Long Distance Walking in New Mexico and Colorado written by Rebecca J. Henderson reviewed by Rob Pierson
What is the line that separates walking from pilgrimage? When does a journey cross over from distance, in miles, to presence and transformation?
Long before she served Friends as clerk of Santa Fe Meeting and of Intermountain Yearly Meeting, Rebecca Henderson found herself at a crossroads in her life, exhausted and discouraged. Moving to Albuquerque, she took clerical jobs, working from fall to spring. In the summer, she walked – hundreds of miles, mostly alone, mostly on roadsides, relying on the weather and strangers for kindness and welcome.
Henderson’s posthumous Long Distance Walking in New Mexico and Colorado recounts three such walks – in 1987, 1988, and 1989. The first two wend north from Albuquerque into Colorado. The third heads south into the Gila Wilderness of southwest New Mexico.
One can’t help feeling nostalgia about these accounts – they remind of a time, not long ago, when letters and post offices measured life by days and weeks, rather than the rush of tweets and Instagram posts. During her walks, Rebecca’s then-partner, Quinn, joined her via written words sent ahead to the post office at Rebecca’s next stop and via an occasional toll call. Their love was still a novelty in the landscape – Rebecca faithfully records each “lesbian sighting” as a rare, memorable event, worthy of celebration.
Except for a few pictures and hand-drawn maps, the book consists of journal entries, a few reflections, and some practical details. The writing unfolds at the pace of a walk, at the rate that grass grows or wounds heal – one mile, one conversation, at a time. Spiritual growth emerges like rings in a tree.
For the first year, the going is slow, particularly for the reader. The brief journal entries plod along – accounting for time, miles, lunch stops, campsites, and the occasional short chat. Only after the entire trip does Rebecca stop to reflect: “On the road it becomes very clear that one is given much, all the time, and the givers are there, face to face, to be thanked.”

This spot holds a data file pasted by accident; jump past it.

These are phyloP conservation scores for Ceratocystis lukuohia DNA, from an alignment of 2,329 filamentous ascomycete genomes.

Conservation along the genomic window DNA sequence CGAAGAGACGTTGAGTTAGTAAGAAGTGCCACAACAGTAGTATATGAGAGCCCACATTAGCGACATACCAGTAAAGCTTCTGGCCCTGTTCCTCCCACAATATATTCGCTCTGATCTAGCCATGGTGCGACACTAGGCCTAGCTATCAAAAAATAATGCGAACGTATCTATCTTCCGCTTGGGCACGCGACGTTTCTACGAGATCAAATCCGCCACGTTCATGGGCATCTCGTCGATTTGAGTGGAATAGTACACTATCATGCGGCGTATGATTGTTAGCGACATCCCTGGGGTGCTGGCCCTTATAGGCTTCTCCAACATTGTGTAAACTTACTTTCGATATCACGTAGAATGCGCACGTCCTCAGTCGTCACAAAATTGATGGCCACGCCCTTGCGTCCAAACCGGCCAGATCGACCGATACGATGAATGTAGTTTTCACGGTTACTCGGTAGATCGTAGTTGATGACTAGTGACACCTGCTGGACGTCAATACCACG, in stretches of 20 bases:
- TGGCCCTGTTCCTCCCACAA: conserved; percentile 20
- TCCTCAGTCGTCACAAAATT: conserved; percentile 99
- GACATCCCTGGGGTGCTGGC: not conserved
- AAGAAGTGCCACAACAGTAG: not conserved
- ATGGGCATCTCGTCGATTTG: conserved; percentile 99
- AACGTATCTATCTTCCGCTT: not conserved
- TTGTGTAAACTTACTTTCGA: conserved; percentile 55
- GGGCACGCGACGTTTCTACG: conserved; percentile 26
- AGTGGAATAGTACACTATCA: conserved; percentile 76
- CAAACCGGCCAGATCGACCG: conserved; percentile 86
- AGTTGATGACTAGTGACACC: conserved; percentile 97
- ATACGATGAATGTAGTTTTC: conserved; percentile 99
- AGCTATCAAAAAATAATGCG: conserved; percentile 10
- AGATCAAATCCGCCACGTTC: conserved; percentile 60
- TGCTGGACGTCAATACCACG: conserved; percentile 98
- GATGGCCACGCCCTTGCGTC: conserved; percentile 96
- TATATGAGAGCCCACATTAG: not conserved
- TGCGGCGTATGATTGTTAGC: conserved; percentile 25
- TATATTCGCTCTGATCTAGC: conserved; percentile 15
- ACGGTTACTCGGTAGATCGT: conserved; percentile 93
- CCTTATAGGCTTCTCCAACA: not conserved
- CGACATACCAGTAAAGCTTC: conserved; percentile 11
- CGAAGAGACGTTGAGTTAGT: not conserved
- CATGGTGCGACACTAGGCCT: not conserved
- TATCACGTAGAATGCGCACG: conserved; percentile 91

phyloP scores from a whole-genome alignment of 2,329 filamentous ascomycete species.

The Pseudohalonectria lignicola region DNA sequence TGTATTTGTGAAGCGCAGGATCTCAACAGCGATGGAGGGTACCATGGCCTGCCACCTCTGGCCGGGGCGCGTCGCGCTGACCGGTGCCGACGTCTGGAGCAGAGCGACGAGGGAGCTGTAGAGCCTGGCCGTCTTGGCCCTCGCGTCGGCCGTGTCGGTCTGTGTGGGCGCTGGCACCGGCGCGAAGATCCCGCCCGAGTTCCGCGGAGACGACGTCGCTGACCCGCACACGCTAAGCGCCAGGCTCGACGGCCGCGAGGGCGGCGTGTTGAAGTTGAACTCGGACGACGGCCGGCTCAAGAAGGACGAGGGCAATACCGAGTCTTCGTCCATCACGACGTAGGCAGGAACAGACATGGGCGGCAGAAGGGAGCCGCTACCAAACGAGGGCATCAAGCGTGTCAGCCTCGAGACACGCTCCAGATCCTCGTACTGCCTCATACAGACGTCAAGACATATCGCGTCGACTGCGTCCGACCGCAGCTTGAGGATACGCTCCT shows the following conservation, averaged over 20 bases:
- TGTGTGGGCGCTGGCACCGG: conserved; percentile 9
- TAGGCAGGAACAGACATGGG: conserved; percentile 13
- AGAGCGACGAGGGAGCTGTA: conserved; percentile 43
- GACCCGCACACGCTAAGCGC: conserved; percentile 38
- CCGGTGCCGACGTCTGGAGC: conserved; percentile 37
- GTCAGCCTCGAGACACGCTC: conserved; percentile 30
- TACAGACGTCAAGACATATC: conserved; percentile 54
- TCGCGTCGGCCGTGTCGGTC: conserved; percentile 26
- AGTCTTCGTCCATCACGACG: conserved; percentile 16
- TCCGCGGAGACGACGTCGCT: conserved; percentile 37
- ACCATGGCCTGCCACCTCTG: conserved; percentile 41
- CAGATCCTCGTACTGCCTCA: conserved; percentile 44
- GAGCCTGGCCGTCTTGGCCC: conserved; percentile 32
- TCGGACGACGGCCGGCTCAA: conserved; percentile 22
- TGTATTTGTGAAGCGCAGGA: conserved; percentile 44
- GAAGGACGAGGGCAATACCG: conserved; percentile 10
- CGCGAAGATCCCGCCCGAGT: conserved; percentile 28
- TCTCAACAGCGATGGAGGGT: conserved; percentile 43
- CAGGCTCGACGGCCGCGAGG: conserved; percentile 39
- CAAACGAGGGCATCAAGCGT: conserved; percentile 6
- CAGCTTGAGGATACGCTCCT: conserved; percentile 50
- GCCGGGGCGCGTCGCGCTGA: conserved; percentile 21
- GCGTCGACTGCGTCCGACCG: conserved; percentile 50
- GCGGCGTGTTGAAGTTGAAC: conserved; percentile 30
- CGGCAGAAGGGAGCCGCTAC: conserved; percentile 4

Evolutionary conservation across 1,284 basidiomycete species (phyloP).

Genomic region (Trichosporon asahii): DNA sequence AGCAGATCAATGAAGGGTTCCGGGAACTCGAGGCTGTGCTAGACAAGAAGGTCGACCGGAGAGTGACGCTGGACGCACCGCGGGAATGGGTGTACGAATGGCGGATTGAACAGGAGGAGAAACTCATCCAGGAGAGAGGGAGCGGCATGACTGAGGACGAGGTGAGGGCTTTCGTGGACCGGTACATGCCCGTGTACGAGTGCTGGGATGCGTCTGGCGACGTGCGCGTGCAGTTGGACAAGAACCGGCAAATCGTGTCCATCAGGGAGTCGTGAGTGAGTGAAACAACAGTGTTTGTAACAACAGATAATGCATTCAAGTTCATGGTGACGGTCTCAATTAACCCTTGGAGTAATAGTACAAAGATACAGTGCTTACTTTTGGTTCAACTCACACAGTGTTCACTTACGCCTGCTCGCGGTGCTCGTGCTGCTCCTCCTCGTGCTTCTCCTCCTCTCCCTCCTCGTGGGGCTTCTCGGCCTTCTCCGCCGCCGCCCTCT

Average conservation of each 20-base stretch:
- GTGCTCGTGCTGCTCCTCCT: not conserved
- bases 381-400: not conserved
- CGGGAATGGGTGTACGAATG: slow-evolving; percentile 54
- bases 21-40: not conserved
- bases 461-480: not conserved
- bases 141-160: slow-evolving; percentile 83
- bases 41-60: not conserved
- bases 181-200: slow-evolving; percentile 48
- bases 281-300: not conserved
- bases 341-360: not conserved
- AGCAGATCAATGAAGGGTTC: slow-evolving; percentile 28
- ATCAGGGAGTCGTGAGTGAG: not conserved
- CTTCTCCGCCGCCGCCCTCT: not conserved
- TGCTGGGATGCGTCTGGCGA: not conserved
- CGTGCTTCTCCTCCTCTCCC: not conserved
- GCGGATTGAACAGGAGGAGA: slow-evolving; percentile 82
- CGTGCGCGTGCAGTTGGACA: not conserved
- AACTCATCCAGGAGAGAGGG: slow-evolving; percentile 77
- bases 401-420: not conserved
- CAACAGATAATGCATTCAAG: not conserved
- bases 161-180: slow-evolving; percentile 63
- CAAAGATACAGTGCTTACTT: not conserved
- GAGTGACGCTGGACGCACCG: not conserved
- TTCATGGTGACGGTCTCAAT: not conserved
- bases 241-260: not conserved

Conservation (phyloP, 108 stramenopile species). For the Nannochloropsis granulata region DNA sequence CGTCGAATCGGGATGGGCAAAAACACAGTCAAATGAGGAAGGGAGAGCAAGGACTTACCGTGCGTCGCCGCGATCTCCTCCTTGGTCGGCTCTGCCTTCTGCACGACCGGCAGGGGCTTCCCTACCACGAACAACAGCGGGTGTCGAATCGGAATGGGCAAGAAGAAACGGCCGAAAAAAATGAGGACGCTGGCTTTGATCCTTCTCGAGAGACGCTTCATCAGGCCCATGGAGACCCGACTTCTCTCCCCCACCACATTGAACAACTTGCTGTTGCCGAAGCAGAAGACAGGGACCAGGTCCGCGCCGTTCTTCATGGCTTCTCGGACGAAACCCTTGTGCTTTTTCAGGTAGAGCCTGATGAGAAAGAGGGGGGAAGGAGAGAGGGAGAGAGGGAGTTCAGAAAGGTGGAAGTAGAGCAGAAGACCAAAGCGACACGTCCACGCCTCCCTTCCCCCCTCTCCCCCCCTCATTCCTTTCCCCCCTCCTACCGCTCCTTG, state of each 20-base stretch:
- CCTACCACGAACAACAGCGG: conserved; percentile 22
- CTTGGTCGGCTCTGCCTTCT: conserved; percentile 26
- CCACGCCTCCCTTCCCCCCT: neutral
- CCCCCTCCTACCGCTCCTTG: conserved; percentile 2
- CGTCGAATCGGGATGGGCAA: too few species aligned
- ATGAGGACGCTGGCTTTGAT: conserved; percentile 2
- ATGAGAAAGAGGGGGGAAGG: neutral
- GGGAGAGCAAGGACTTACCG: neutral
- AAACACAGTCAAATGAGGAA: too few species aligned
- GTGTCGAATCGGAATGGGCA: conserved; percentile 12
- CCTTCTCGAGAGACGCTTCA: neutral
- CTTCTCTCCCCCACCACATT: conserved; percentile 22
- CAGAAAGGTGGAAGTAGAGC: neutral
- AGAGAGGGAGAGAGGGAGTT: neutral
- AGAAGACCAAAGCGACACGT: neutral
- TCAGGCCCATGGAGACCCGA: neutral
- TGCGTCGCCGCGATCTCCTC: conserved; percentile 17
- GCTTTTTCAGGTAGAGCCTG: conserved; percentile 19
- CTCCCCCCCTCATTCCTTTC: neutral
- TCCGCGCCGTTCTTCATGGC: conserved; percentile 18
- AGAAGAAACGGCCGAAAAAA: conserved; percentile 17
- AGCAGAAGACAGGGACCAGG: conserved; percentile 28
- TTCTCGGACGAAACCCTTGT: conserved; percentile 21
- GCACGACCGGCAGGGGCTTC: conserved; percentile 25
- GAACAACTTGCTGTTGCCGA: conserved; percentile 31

Journal entries for the second trip in ’88 grow longer and more descriptive. Rebecca seems more present in the landscape and in her writing. She meets lizards, birds, and people with humor and warmth. She expresses awe at the kindness and goodness with which people greet her.
By her third journey, Rebecca has learned to cherish deliberate sloth: “We proceed to lie in the shade watching clouds and practicing not suffering,” she writes. This “we” shows she has learned to welcome and invite companionship as well. She records more conversations. She detours to see the Cholla flowers. She reflects on how male culture scares women out of the wilderness she loves. By the end of her trip, Rebecca finds herself aware that “I am, at last, the person I have always wanted to be.”
The story follows a long arc – from lost to found – that also happens to cross through Colorado and New Mexico in the late 1980s. It ends where Rebecca first meets Pelican Lee. The two were married at Albuquerque Meeting in 1992, and it is Pelican who carried this book through to us after Rebecca’s death.
Throughout the book, Rebecca reminds us of many simple gifts to be found along the way: the wonders of showers and laundry, the joys of hamburgers, oranges, and wool socks. She delights in describing the wheeled cart she built to carrying her supplies. (Details are included for building your own cart!)
This is not a book for everyone. It’s not a book about life or faith or transformation. It’s three long walks by one woman. Are you willing to accompany Rebecca through weeks of cold and heat, rain and sun, sickness, beauty, gravel, foot care, tent-pitching tent, and eating tuna out of a can? For those who say “yes” to that journey, come join the trip. And for anyone who experiences life as pilgrimage, there are few similar books, especially by women, that so honestly capture the day-by-day of a pilgrim’s progress. ~~~
Rob Pierson is a member of Albuquerque Friends Meeting (IMYM).
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